editorial board
past issues
contact us


printer friendly page    email page

2010, Vol. 5 No. 1, Article 52


Methicilline Resistant Status of Staphylococcus Species
Isolated from Mastitic Bovines

Muhammad Imran, Sajjad Ur Rahman, Muhammad Abubakar*1, Murtaz ul Hassan2,
Aaysha Riaz2 and Manzoor Hussain2


Department of Veterinary Microbiology, Faculty of Veterinary Sciences, University of Agriculture, Faisalabad.
1National Veterinary Laboratory, Park Road, Islamabad.
2Faculty of Veterinary Sciences, PMAS Arid Agriculture University, Rawalpindi.


*Corresponding Author; e-mail address: hayee41@gmail.com



Bacteriological examination of milk samples (n=100) from mastitic buffaloes and cows revealed presence of Staphylococcus aureus in 52 and Staphylococcus epidermidis in 16 samples. Out of these 30.76% of Staphylococcus aureus and 25% of Staphylococcus epidermidis isolates were found positive for beta-lactamase production through nitrocefin test. The isolates were subjected to antimicrobial susceptibility testing through disk diffusion using oxacillin 1g and cefoxitin 10g antibiotic disks. Out of total 68 staphylococcal isolates, twenty two (32.35%) were resistant to these disks hence declared as methicilline-resistant.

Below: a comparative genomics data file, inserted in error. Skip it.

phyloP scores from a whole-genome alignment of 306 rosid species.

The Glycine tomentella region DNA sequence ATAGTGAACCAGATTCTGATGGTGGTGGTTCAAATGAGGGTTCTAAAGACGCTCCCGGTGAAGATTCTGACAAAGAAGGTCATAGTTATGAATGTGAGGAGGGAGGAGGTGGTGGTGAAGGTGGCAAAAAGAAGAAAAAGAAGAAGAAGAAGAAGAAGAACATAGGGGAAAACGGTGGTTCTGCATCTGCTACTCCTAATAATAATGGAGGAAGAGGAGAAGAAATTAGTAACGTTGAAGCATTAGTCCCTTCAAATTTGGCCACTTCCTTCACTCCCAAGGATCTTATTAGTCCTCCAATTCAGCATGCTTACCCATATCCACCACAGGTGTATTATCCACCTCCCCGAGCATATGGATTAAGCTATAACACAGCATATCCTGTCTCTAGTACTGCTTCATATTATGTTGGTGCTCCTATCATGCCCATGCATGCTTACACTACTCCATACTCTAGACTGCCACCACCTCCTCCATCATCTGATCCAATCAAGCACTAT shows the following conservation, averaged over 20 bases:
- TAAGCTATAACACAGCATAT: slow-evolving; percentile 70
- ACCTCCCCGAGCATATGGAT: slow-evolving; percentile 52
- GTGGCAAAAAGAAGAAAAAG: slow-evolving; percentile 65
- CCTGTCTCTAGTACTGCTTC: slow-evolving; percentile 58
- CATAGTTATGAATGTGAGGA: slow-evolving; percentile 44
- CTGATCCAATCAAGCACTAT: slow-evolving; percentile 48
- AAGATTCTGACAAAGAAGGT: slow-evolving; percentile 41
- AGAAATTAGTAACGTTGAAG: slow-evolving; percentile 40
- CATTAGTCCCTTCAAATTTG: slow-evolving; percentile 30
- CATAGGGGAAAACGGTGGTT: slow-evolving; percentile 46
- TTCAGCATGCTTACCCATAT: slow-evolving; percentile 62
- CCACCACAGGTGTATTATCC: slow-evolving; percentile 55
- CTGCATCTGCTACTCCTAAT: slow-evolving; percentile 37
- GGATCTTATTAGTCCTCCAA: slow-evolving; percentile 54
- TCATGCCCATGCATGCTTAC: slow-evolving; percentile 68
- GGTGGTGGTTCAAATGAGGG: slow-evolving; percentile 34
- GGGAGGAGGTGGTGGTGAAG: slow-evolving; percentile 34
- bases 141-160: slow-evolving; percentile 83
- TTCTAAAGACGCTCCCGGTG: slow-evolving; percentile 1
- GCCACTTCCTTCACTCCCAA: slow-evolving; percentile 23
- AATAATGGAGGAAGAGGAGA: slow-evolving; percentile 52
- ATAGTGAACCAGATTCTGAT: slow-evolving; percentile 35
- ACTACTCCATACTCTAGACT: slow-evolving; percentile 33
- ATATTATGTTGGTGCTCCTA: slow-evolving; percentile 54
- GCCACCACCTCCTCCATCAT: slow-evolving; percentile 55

Staphylococcus, beta-lactamase, methicilline.


The staphylococci are the predominant pathogens in subclinical and chronic bovine mastitis globally. Staphylococcus aureus infection results in damage to developing mammary tissue, reduction in milk yield and failure to reach maximum milk production potential. (Guidry et al., 1998).
Coagulase negative staphylococci (CNS) can cause 8.7 % loss in milk production from a 305 day milk yield (Timms and Schultz, 1987). Beta-lactam antibiotics are frequently used in intra mammary infusion (IMI) therapy. Bacterial resistance to beta-lactam mechanisms includes production of beta-lactamases and production of a low-affinity penicillin-binding protein, PBP2a (Odd and Maeland, 1997). The latter, designated as methicilline-resistance (MR), precludes therapy with any of the currently available beta-lactam antibiotics, and may predict resistance to several classes of antibiotics besides beta-lactams among all staphylococci. MR is encoded by the mecA gene (Archer and Climo, 1994). Certain CNS isolates have the ability to form biofilms that may interfere with local defenses and impair the activity of bacteriostatic agents such as macrolides when temporary or permanent synthetic devices are implanted.
The National Committee for Clinical Laboratory Standards (NCCLS), now called the Clinical and Laboratory Standards Institute (CLSI), recommends the cefoxitin or oxacillin disc screen test for the detection of methicilline-resistant staphylococcus as standard methods along with PCR for the detection of mecA gene responsible for encoding penicillin binding protein in staphylococcus spp. (CLSI, 2005).